Many people make New Year’s Resolutions — but few people keep them. When we fail to keep our resolution, we feel just that…failure. Not following through can leave us giving up on any healthy habits as a result. This year, stop the cycle of resolving to make a change, but then not following through. The best way to keep a resolution or goal is to plan ahead.
1. Be Realistic – Goals can certainly be ambitious, but remind yourself not to try for something that’s unrealistic. The surest way to fall short of your goal is to make your goal unattainable. For instance, resolving to never eat a favorite food again could be a bad choice for a New Year’s resolution. Strive for a goal that is attainable, such as avoiding a particular problem food more often. Another example would be to set a goal of 3 days of exercise a week instead of 7. If you get more than 3 workouts in, that’s great, but if not you don’t feel like a failure.
2. Plan Ahead– Waiting until the last minute means that decisions may be based on the mindset of that particular day rather than a more measured approach. Instead, a New Year’s resolution should be planned well before December 31 arrives. You can start by writing down your goal, making a list of things you might do to achieve that goal and noting any obstacles that might stand in your way. If it’s already too late for planning to start something in January, or you’ve already messed up your resolution then simply pick another date — February 1st, your birthday, etc. It’s never too late to start anew.
3. Share with Others– Don’t keep your resolution a secret. Bring family and friends into your plan, and with their help, goals will be easier to achieve. The people who care will be there to support the resolution to change habits for the better or to improve overall health. The best case scenario is to find a buddy who shares the same New Year’s resolution and to motivate each other.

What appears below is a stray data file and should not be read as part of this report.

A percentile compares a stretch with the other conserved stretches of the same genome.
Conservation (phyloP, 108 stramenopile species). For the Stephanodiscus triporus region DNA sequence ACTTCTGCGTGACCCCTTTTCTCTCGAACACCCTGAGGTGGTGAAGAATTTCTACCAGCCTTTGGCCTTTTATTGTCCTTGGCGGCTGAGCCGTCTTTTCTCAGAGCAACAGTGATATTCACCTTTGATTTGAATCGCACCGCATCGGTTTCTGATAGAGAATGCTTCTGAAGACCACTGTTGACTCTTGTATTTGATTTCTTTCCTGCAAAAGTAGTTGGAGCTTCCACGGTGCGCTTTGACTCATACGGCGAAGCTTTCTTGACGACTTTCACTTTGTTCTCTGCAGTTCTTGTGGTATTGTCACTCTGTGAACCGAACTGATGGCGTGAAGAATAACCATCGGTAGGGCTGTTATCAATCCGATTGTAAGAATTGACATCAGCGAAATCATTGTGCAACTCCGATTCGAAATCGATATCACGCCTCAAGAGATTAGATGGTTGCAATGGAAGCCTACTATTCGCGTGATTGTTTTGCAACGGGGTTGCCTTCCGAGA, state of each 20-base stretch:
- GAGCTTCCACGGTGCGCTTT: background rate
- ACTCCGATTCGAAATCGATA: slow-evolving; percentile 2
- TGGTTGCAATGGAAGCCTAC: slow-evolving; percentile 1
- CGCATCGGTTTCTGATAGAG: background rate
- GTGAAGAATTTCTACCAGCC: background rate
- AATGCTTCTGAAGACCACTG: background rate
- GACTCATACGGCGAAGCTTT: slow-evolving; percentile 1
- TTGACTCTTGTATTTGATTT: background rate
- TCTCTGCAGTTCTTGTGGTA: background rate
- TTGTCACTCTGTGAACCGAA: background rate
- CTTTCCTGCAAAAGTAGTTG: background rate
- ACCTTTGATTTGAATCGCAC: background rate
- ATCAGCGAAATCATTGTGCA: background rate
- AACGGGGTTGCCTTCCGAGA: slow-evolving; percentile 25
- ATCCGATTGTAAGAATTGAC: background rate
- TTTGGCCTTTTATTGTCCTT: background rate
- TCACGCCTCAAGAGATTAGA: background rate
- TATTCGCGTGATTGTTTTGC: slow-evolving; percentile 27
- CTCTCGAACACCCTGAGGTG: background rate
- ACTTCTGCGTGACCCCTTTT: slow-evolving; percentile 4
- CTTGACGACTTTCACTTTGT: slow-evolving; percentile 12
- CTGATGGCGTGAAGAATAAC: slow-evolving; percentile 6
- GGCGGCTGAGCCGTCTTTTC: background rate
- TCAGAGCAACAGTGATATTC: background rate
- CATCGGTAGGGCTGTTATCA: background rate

4. Reward Yourself– Small rewards along the way can help in giving a sense of achieving goals. This doesn’t mean that you should eat an entire box of chocolates if the resolution is to eat more healthfully. Instead, celebrate successes with something enjoyable that does not contradict the resolution. After sticking to a promise to eat better, for example, perhaps a reward could be going to do something fun you’ve been wanting to try or a special place to eat.
5. Stick to It– Sticking to a plan is going to be the hardest part of keeping a resolution. Experts say it takes about 21 days for a new activity, such as exercising, to become a habit, and 6 months for it to become part of your personality. New healthful habits will become second-nature in no time.
6. Give Yourself Grace– Having a good attitude all the time isn’t always possible but working towards giving yourself a break when you mess up can help. Obsessing over the occasional slip up won’t help in reaching long term goals. Do your best each day, and take each day one at a time. When you mess up on your goal, don’t dwell on it. Get back on schedule again and keep moving forward with the plan.
7. Keep Working on Yourself– Not every resolution is going to be 100% successful. What matters is to keep trying. If a resolution has totally run out of steam by mid-February, don’t despair. Start over again! By February, many people have lost that initial spark of motivation that they felt immediately after making their New Year’s resolution. Keep that inspiration alive by continuing to work on your goals, even after facing setbacks. If your current approach is not working, reevaluate your strategies and develop a new plan. There’s no reason a “New Year’s resolution” can’t be made at any time of year.
At Integrative Health Matters, we look at the whole patient to solve the root cause of your symptoms. We offer personalized health assessments and health plans to keep you on track.